After a ten-year research initiative that is expected to revolutionise medical diagnosis, patients will receive quicker and more accurate pathology reports.
A microscope scanning and analysis system that has been automated in Brisbane by the University of Queensland and Sullivan Nicolaides Pathology (SNP) has been tested, put into use, and accredited in advance of widespread implementation.
Brian Lovell, a professor of AI at UQ, said the approach greatly increased test costs, quality, and speed.
The National Association of Testing Authorities (NATA) has validated this digital pathology system, which conducts hundreds of tests each day, according to Professor Lovell.
“The system can sometimes boost pathologists’ and scientists’ productivity by a factor of ten or more.”
The method also makes it possible to use telepathology to get second opinions. It also vastly improves record keeping and access to historical records because glass slides are no longer need to be stored for years.
The technology, according to SNP Chief Executive Officer Dr. Michael Harrison, is a game changer in many facets of healthcare.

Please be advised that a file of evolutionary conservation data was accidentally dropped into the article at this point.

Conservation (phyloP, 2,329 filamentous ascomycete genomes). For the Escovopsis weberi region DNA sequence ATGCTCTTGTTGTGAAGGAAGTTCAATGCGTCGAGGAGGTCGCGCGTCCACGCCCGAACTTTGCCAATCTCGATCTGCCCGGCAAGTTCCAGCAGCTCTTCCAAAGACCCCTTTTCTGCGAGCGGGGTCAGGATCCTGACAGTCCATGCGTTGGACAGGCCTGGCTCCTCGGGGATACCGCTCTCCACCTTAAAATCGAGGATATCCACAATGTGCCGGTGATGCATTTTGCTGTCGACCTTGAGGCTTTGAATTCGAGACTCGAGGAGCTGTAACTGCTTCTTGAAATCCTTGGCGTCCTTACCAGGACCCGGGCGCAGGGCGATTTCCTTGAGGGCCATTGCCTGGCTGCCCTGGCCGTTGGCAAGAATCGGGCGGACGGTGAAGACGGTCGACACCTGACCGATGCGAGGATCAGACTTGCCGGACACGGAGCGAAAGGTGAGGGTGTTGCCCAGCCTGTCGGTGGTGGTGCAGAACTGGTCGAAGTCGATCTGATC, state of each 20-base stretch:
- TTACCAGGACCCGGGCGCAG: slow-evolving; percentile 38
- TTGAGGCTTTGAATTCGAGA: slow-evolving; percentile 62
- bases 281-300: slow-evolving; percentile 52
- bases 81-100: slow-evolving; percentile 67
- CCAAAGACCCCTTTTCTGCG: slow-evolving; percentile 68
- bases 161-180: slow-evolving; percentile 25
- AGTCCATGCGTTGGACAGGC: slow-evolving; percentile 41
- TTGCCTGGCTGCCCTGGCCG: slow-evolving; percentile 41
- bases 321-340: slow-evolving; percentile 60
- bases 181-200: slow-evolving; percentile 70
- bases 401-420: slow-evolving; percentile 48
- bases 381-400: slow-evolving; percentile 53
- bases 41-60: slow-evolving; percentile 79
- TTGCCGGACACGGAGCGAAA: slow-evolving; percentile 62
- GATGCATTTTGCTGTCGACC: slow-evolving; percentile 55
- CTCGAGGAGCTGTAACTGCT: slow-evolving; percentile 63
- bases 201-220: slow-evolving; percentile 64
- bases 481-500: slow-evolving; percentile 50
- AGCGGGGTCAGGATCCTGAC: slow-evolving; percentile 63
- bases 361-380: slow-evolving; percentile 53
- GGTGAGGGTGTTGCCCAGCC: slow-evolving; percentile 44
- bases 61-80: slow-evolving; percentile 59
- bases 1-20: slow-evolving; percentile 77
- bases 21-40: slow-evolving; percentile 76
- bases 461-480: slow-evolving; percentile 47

The technique is already being used by SNP laboratories in Brisbane to increase diagnosis accuracy and speed, according to Dr. Harrison. Our scientists no longer spend hours shackled to a microscope; instead, they use digital images, frequently with related AI.
This represents the biggest shift in morphological test performance in decades.
According to Professor Lovell, capturing clear, in-focus photographs without the assistance of a human has historically presented significant challenges.
“Digital pathology images are often thousands of times larger than typical digital photos,” he said.
Adding further he said, “This had meant microscopy for diagnosing from tissue, blood and other specimen types was unable to be automated until now.”